|PROSITE documentation PDOC00684|
Indoleamine 2,3-dioxygenase (EC 22.214.171.124) (IDO)  is an enzyme responsible for the conversion of tryptophan and other indole derivatives to kynurenines. In mammals, IDO is induced by interferon-γ (IFN-γ) and responsible for some of its anti-proliferative effects. The degradative action of IDO on tryptophan leads to cell death by starvation of this essential and relatively scarce amino acid. IDO is a heme-containing enzyme of about 400 amino acids.
Other proteins that are evolutionarily related to IDO are:
As a signature for the IDO family, we selected two conserved regions. The first is located in the central section and is rich in glycine and serine residues; the second is located in the second third of the sequence and contains a conserved histidine that could serve as a proximal ligand to the heme iron.Last update:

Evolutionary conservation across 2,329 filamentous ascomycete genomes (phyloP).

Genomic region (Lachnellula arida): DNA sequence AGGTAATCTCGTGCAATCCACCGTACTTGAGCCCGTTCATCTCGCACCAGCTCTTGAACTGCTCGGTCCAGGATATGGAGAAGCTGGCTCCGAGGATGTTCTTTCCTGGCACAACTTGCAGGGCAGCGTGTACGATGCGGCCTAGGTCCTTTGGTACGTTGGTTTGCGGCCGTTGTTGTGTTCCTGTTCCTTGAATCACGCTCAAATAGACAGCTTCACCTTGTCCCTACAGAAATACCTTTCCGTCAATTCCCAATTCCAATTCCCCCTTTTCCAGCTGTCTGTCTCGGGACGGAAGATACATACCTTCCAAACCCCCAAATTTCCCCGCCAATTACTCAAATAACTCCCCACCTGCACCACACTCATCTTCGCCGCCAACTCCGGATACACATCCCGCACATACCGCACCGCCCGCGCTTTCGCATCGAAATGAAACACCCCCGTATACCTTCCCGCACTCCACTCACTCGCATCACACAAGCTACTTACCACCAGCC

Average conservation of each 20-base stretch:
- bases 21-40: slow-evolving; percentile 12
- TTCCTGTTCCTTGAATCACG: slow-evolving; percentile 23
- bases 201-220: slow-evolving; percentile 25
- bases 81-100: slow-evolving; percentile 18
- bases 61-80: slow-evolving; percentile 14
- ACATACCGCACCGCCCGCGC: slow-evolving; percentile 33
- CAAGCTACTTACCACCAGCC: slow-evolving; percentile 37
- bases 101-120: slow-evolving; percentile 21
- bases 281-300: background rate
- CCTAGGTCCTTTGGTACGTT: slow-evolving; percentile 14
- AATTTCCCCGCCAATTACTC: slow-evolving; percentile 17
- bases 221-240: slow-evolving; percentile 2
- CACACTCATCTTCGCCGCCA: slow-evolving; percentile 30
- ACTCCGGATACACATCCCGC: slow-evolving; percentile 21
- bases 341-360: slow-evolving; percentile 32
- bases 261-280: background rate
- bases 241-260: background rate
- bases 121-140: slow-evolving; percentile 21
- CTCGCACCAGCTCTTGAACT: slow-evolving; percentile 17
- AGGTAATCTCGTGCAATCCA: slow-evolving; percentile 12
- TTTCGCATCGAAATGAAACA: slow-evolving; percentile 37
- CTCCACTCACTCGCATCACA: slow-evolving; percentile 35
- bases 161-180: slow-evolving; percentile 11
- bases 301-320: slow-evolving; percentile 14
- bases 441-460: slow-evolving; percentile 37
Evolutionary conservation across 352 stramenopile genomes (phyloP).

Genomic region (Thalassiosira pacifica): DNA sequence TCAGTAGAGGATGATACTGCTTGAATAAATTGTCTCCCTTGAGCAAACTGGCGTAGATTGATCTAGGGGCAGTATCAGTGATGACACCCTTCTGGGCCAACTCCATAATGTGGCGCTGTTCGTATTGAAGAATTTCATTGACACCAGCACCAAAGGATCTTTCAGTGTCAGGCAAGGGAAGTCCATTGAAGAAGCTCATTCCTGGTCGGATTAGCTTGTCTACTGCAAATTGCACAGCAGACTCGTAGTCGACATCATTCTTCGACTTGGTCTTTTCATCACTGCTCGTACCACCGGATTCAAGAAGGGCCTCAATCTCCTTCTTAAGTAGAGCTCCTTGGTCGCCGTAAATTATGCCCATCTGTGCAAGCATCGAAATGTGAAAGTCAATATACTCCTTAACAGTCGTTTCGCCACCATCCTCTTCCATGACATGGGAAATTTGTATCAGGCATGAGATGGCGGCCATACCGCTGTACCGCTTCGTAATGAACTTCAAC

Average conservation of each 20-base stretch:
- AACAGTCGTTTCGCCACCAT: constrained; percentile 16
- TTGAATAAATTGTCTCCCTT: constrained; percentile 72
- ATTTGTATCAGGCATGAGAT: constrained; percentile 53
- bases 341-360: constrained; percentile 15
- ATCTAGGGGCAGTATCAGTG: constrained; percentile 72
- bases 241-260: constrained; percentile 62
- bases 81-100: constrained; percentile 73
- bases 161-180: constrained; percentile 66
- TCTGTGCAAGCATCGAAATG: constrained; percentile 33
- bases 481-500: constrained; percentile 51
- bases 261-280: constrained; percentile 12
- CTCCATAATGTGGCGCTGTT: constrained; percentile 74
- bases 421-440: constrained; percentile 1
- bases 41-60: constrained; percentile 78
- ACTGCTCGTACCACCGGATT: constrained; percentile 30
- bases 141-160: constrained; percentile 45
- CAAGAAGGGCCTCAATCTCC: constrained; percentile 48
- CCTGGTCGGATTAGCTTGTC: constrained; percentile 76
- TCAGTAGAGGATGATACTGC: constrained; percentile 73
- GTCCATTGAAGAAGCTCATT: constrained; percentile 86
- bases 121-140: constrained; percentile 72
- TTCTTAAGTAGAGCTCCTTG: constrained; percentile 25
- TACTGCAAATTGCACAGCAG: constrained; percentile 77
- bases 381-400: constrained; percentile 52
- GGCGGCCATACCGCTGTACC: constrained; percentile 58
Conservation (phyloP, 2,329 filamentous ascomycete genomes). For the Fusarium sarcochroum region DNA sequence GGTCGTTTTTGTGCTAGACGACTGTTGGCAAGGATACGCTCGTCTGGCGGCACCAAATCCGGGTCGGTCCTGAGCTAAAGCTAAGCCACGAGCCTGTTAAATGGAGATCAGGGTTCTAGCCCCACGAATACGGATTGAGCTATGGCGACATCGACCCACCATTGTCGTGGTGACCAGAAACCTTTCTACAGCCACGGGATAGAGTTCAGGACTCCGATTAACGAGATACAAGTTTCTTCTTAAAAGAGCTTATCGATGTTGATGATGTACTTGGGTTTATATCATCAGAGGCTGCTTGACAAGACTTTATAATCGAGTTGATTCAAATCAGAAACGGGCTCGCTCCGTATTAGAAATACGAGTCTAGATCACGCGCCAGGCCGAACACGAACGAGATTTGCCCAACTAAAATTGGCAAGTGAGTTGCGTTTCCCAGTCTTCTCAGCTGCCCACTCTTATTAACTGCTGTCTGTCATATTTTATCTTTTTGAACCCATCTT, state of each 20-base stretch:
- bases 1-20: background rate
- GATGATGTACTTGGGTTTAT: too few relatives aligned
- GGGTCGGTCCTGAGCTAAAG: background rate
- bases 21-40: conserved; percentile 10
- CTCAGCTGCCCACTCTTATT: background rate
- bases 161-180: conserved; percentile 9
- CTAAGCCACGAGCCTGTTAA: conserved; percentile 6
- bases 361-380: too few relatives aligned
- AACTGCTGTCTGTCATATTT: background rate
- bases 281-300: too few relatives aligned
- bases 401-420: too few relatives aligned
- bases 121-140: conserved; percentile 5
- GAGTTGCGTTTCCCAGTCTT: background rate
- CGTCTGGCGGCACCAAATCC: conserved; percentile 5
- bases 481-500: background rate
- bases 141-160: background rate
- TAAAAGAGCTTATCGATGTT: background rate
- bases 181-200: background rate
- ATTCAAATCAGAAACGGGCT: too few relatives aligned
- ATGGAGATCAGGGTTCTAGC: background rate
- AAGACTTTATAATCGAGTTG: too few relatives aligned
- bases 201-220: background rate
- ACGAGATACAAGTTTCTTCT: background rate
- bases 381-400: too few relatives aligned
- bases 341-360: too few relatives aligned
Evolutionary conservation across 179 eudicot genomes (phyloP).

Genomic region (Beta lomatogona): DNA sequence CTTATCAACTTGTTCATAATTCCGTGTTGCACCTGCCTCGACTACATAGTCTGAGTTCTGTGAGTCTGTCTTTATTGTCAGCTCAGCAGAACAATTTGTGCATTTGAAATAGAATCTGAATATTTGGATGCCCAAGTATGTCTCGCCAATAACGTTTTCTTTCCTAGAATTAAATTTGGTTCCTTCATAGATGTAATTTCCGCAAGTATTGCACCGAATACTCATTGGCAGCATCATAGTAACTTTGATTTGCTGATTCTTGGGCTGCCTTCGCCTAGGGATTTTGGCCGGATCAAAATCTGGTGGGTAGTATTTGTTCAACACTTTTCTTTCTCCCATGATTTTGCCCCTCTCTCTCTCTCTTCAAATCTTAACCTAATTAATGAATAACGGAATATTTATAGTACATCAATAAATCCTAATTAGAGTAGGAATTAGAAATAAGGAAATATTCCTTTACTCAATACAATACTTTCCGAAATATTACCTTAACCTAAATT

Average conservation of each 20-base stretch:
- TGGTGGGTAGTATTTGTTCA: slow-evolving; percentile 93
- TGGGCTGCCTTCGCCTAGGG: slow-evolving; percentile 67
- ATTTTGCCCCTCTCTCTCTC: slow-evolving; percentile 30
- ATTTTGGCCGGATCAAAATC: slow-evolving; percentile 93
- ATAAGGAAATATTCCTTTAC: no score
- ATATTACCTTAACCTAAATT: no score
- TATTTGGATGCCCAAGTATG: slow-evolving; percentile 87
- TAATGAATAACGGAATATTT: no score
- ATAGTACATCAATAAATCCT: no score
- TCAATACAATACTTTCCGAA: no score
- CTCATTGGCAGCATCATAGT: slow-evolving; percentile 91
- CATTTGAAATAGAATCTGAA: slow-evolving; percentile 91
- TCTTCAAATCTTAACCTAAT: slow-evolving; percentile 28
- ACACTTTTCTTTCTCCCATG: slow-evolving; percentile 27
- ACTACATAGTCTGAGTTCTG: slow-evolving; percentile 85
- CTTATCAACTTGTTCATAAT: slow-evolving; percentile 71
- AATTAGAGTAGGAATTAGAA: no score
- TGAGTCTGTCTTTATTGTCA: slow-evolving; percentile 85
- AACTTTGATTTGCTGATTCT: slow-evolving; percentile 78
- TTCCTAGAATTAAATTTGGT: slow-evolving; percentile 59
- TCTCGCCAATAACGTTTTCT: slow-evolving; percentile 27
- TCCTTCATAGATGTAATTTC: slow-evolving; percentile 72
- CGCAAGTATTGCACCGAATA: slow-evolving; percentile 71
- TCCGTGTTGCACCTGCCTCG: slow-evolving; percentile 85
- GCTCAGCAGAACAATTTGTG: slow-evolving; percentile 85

May 2004 / Text revised.
PROSITE methods (with tools and information) covered by this documentation:
|1||Authors||Taylor M.W. Feng G.S.|
|Title||Relationship between interferon-gamma, indoleamine 2,3-dioxygenase, and tryptophan catabolism.|
|Source||FASEB J. 5:2516-2522(1991).|
|Title||Abalone myoglobins evolved from indoleamine dioxygenase: the cDNA-derived amino acid sequence of myoglobin from Nordotis madaka.|
|Source||J. Protein Chem. 13:9-13(1994).|